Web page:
Frankfurt appears to have been a magnet and destination for a large number of Jews even before 1914. I do not have a clue how large the community was. I do know by 1933 it had grown to over 31,000. There were some magnificent synagogues, a Yeshiva and a combination grade and high school that accommodated over 1,000 students, founded in 1809, and called Die Philantropin, which my brother, sisters and I attended until we left in mid-1933.

Sometime in 1919 a blockheaded German concluded because my grandparents had not obtained a valid marriage license issued by a city or state, the marriage was invalid and the children of that union were illegitimate. The marriage was valid under Jewish but not German law. My father was forced to assume his mother's maiden name of Hilinger or Hillinger, and never again used his former surname, Seneft, after 1919.

My father, like many who came from Poland, tried his hand at a number of different business ventures. At one time or another he had an interest in a motion picture theatre, a jewelry store and a Kosher restaurant – all in Frankfurt. The restaurant was the last venture and it was not profitable. By mid-1933 he had nothing left to show for his efforts. He had also made some enemies among our Nazi neighbors and wisely decided the time had come to get out of Germany. He preceded my mother, brother and sisters to Paris. France, too, was not kind from an economic standpoint. I am sure we would have gone hungry if not for the Jewish welfare agencies. We remained in France about 14 months, in Fontenay-sous-Bois, not far from the Charles de Gaulle Aeroport. In August, 1934, the Hillingers sailed for the United States, where they reside to this day… Of six children my mother gave birth to in the years 1920 through 1931, two have died. The three sisters who are still alive live in Chicago and/or suburbs of Chicago – their names are Minna, Peppi and Selma. Selma, the youngest, divides her time between Chicago and Israel. She is the keeper of the family archives and the only one who has a handle on names, birthdates, etc. of my grandparents. She is currently in Israel but will be back in mid-May to begin planning the wedding of the last of her 4 daughters.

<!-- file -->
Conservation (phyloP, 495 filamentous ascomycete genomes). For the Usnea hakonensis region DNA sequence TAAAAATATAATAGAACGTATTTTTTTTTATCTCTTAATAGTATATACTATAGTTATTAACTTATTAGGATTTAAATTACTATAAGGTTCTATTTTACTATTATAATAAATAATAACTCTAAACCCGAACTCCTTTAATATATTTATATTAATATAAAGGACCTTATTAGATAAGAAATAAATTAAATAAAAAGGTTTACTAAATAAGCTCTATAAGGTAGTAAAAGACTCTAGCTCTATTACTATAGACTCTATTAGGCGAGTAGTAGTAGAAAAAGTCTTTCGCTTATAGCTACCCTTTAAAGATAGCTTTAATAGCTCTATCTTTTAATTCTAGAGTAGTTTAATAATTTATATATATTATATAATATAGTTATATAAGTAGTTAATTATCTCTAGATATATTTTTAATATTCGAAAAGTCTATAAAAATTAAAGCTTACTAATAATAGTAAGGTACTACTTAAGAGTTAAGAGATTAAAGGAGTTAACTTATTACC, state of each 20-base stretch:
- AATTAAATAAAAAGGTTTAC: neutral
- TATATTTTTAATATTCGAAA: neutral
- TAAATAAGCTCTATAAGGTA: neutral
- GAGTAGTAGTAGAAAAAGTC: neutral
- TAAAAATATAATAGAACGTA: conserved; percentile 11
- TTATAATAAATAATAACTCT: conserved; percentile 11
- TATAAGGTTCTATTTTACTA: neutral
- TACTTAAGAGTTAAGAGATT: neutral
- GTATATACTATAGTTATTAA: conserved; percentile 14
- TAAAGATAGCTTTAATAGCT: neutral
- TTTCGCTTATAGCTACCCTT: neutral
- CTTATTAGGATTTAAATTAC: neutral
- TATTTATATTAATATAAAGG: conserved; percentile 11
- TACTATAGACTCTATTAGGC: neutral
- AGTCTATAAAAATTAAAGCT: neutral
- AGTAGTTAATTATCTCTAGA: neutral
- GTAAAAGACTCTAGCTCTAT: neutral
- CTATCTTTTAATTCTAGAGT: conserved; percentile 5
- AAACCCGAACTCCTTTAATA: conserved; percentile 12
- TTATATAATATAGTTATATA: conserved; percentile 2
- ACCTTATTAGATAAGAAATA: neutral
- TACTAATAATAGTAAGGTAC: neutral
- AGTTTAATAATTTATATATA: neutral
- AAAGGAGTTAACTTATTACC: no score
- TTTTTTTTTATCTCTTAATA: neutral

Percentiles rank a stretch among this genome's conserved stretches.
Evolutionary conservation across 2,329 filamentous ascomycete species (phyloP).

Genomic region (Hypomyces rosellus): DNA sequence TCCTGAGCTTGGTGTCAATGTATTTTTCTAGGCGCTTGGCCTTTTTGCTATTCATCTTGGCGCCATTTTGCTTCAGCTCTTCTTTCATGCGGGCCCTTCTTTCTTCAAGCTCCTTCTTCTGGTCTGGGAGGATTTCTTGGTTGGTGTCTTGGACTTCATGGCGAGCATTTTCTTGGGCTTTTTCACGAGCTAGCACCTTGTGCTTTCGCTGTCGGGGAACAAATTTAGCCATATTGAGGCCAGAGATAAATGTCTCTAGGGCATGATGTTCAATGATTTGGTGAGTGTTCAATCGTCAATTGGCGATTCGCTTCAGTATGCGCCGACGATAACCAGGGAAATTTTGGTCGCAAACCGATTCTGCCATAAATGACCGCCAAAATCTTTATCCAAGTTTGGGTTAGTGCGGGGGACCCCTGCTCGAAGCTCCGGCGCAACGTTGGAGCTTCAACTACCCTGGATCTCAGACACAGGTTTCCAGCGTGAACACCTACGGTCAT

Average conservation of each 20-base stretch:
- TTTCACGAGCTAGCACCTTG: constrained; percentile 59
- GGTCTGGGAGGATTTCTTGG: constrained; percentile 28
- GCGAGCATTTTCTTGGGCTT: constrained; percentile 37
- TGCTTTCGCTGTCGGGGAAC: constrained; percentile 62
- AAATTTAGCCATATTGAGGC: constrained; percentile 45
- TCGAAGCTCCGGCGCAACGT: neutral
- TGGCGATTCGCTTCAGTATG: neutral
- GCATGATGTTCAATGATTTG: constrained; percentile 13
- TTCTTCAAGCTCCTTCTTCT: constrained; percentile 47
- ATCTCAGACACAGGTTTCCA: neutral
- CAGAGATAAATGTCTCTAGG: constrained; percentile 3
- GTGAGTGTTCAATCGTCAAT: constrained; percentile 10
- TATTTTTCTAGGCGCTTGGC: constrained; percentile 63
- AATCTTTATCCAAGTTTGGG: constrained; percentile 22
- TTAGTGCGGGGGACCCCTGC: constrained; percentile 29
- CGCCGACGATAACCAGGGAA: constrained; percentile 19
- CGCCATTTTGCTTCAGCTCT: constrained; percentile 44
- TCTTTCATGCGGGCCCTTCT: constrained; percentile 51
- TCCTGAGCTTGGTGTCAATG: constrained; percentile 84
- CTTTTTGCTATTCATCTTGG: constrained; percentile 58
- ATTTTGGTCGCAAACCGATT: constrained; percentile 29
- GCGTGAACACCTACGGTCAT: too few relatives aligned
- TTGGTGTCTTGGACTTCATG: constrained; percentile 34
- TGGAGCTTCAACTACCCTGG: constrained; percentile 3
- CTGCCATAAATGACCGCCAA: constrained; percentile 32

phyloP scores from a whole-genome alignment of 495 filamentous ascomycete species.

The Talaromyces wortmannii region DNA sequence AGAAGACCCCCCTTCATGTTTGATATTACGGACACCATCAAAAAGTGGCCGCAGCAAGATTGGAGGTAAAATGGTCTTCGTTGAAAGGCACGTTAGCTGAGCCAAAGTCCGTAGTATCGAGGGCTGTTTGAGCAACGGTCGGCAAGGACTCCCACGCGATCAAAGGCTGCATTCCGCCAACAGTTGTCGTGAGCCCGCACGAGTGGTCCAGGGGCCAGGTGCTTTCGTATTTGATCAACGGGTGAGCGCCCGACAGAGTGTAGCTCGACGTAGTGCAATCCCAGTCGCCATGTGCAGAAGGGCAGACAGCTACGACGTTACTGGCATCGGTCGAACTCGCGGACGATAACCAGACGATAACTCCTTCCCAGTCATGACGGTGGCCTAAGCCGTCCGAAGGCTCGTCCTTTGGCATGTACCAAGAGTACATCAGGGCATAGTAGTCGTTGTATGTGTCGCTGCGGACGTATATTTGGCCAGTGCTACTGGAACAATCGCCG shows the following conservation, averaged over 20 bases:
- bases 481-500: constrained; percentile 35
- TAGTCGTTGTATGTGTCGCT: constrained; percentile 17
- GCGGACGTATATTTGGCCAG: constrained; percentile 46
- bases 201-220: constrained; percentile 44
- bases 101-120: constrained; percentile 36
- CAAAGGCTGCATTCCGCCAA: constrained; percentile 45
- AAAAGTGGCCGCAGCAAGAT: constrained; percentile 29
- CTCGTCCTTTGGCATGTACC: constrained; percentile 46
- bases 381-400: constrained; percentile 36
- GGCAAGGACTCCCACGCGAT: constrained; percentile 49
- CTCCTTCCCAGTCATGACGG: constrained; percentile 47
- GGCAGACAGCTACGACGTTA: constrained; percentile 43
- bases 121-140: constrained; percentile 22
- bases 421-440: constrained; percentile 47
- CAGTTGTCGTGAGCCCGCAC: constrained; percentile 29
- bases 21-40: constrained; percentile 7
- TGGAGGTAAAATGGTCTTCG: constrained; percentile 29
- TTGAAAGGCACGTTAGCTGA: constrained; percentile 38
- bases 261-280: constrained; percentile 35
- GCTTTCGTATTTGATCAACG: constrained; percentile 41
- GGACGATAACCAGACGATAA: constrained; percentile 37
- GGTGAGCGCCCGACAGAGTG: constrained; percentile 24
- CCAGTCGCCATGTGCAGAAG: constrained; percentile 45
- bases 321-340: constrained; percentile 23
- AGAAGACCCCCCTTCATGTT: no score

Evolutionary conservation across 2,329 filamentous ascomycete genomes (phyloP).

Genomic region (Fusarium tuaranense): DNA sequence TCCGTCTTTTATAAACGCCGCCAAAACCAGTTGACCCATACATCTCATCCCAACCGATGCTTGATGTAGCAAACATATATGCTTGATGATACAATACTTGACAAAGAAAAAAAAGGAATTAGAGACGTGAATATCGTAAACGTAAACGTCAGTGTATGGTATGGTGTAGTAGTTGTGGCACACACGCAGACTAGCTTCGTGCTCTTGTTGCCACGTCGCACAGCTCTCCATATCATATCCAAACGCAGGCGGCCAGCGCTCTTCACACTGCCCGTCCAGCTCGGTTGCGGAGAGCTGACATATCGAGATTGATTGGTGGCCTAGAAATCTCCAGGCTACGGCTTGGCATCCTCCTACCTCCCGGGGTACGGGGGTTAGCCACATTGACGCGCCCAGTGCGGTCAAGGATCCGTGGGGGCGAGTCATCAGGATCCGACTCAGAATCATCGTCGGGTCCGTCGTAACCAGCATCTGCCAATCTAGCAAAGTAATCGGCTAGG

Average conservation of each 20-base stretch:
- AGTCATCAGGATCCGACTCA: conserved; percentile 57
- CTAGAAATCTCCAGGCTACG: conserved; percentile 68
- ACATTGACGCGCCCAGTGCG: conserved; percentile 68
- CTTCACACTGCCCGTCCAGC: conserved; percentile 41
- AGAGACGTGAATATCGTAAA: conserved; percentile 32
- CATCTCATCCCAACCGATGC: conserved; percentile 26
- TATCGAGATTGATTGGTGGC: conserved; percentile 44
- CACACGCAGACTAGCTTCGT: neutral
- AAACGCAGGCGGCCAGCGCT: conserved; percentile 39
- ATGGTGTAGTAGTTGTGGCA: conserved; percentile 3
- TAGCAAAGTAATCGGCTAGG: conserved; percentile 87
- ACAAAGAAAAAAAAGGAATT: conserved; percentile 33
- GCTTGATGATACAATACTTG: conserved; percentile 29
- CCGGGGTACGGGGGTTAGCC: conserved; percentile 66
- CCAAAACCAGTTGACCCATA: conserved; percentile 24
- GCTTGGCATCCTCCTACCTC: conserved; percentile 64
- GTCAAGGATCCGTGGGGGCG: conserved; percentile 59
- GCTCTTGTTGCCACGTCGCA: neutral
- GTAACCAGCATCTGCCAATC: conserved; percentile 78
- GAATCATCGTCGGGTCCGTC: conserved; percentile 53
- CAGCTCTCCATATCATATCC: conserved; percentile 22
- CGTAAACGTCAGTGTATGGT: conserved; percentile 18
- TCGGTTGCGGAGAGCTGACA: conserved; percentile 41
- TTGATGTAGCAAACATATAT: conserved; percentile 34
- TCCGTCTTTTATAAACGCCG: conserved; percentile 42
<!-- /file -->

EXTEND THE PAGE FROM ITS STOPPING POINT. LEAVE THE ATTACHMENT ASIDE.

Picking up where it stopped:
I returned to Europe (England, France and Germany) during the "Good" war, in 1944 with the US Army. Ironically, I ended up in Frankfurt/Main and remained there from 1945 to 1950. I married a lovely US born Dane in 1947 [ed: actually 1948], and we were married in the same city office where my parents got married. Before coming to Frankfurt I was stationed in Verdun – from September, 1944, until May, 1945. I occasionally wandered into Belgium. I was not in combat. My work was administrative, as an interpreter stenographer. I switched to civilian status in December, 1945, but remained with the same organization in Frankfurt, in the north end of the city, in the IG Farben Complex.

E, whose Web page you are familiar with, was born in Frankfurt, in 1949, in a US Army Hospital. He had dual nationality – US and German – and renounced his German nationality when he went to work fro Boeing.